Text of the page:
On Iran, don’t let up on sanctions

Can Iran be trusted? The next opportunity to gauge the regime’s nuclear intentions will come on Oct. 15, when representatives of the P5+1 nations (the five permanent members of the Security Council plus Germany) will meet with Iranian diplomats in Geneva.

What happens there should give some indication of whether Iranian President Rouhani’s conciliatory speech at the U.N. General Assembly augers a sincere willingness to negotiate an end to his country’s push for nuclear weaponry, or whether — as Israeli Prime Minister Netanyahu cautioned — it is a ruse to lull the world while Tehran continues its pursuit of nuclear capability.

There is one thing, though, on which both sides in this debate can agree: In addition to the threat of military attack to stop Tehran, what has impelled the rulers of Iran to move away from confrontation and at least to talk the language of moderation has been the steadily accumulating economic impact of global sanctions against Iran. That was already evident months ago, when Iran’s supreme leader, Ayatollah Khamenei, allowed the non-polarizing Rouhani to run for president, and the Iranian people voted him into office. It has now been confirmed by Rouhani’s performance at the United Nations.

As former Labor Secretary Robert Reich said on ABC News, “One of the big lessons here is that economic sanctions do seem to work.” Reich noted that, “Iran is suffering 30 percent inflation, 20 percent unemployment.” He continued, “Our economic sanctions, because we’ve been patient with them, because we have actually rounded up almost every other nation to support us, have had a huge impact.”

So potent has been the impact of the sanctions — as well as President Obama’s promise not to take any options, including military strikes, off the table — that Iranian Foreign Minister Zarif felt the need to deny it. “President Obama’s presumption that Iran is negotiating because of his illegal threats and sanctions is disrespectful of our nation, macho, and wrong,” he tweeted.

Zarif doth protest too much. In a detailed, front-page report from Iran on Oct. 1, New York Times reporter Thomas Erdbrink detailed the economic toll that sanctions have had on the country.

While “Iran’s leaders have scoffed at Western economic sanctions, boasting that they could evade anything that came their way,” Erdbrink now finds “the leaders are acknowledging that sanctions, particularly those applied in 2010 on international financial transactions, are creating a hard-currency shortage that is bringing the country’s economy to its knees.” And the urgent need to get the sanctions lifted, wrote Erdbrink, is why President Rouhani, at the General Assembly, urged a quick resolution of the nuclear issue.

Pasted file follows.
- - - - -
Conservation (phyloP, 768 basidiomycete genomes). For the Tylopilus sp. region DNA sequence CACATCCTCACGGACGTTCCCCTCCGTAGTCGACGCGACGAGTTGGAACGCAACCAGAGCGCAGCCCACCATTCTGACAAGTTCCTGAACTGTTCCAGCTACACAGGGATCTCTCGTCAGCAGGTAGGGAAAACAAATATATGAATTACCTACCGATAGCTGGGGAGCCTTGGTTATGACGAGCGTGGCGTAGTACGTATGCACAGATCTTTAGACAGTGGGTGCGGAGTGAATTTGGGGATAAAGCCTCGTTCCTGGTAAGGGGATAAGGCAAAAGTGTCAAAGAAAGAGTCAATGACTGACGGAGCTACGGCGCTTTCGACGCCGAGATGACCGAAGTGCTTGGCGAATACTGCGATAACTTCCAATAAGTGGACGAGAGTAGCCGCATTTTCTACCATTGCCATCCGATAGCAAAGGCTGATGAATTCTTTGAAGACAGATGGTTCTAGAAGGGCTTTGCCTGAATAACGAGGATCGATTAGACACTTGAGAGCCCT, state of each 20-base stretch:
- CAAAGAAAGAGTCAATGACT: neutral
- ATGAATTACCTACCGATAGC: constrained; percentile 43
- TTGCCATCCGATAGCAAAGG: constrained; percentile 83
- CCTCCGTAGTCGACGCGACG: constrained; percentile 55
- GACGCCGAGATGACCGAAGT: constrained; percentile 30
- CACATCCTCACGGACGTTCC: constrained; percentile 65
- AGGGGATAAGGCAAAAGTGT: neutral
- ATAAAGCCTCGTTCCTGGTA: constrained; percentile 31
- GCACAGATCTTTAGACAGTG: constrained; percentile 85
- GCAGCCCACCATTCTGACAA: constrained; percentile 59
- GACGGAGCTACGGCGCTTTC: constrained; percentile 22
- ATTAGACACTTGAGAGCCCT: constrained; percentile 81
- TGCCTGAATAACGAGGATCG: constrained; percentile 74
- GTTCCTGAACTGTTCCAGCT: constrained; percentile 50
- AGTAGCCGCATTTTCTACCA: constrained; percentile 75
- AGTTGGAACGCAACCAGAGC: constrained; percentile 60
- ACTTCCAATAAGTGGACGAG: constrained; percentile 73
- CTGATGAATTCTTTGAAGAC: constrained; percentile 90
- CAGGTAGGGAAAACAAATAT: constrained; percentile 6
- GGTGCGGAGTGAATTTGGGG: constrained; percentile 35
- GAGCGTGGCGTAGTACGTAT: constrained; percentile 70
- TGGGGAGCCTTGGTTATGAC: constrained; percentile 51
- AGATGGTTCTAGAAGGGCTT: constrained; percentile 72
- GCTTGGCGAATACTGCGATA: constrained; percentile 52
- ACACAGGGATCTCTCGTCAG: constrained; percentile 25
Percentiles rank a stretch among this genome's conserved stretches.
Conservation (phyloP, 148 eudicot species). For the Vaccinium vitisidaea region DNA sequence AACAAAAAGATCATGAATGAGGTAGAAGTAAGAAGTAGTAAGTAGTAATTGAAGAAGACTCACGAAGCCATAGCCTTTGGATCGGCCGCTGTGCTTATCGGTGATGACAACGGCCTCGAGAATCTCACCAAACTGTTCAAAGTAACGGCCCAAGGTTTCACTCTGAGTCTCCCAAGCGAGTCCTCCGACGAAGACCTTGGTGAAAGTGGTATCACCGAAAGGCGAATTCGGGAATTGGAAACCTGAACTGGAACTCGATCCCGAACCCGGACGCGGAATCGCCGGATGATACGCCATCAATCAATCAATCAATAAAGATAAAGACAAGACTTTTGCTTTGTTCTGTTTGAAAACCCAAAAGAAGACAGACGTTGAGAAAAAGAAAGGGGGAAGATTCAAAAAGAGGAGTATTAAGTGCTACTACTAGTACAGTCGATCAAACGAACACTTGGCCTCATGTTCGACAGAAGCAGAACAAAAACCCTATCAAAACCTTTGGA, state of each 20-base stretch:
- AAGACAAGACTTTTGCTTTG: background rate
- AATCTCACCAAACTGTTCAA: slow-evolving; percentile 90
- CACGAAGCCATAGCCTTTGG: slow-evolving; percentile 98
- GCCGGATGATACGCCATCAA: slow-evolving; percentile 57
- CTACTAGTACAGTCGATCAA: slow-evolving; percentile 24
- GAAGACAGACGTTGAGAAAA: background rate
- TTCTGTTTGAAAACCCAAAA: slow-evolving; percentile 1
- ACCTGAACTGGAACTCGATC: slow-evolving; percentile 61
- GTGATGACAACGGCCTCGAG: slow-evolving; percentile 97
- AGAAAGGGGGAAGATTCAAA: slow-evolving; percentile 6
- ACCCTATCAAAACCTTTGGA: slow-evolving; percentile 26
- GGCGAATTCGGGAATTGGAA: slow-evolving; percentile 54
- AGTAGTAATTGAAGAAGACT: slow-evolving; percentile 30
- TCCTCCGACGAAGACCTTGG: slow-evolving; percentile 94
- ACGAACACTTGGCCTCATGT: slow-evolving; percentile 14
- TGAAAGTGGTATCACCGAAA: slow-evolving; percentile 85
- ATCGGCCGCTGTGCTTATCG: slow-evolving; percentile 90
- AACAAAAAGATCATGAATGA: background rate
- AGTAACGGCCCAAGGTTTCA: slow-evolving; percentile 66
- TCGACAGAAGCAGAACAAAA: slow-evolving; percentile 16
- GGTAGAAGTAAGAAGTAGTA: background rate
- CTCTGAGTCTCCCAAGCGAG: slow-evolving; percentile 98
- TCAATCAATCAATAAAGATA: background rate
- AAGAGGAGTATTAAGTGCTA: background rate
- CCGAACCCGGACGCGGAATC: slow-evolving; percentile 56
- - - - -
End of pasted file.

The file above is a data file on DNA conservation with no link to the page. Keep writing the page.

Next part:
That is precisely why those sanctions should remain in place until we have clear proof that Iran has dismantled all its facilities for the production and use of nuclear weapons, including the enrichment of uranium and construction of a heavy-water reactor. If the Geneva talks do not produce a firm commitment from Iran to address the long-standing valid concerns about its nuclear program, then sanctions should be further strengthened. A bill to that effect is pending in the U.S. Senate.

Western governments are understandably tempted to respond to the Iranian show of moderation — surely a welcome relief from the outrageous, sometimes unhinged rhetoric of Rouhani’s predecessor. But a reciprocal gesture of goodwill that takes the form of a partial deal — easing some sanctions in return for one or another Iranian concession — would reduce Iran’s incentive to comply with the demand of the international community that it cease its drive to become a nuclear power, and encourage it to continue the game of stall and delay that has served it so well for years. It would also strengthen the regime in Tehran, enabling it to take credit domestically for facing down the world and slipping the noose of sanctions.

The United States, Britain, China, France, Germany and Russia will wield the tools of diplomacy in Geneva in the hope of resolving the Iranian nuclear standoff. It is essential that the P5+1 remain resolute and united. There have been countless meetings over the years, as well as Security Council and IAEA warnings, all to no avail as Iran added more and more spinning centrifuges to its nuclear facilities.

The apparent change in Iranian strategy demonstrates that Iran will only cooperate if the economic sanctions and the credible option of force remain in place to keep its feet to the fire.

Brian Siegal is director of the American Jewish Committee’s Greater Miami and Broward Regional Office.

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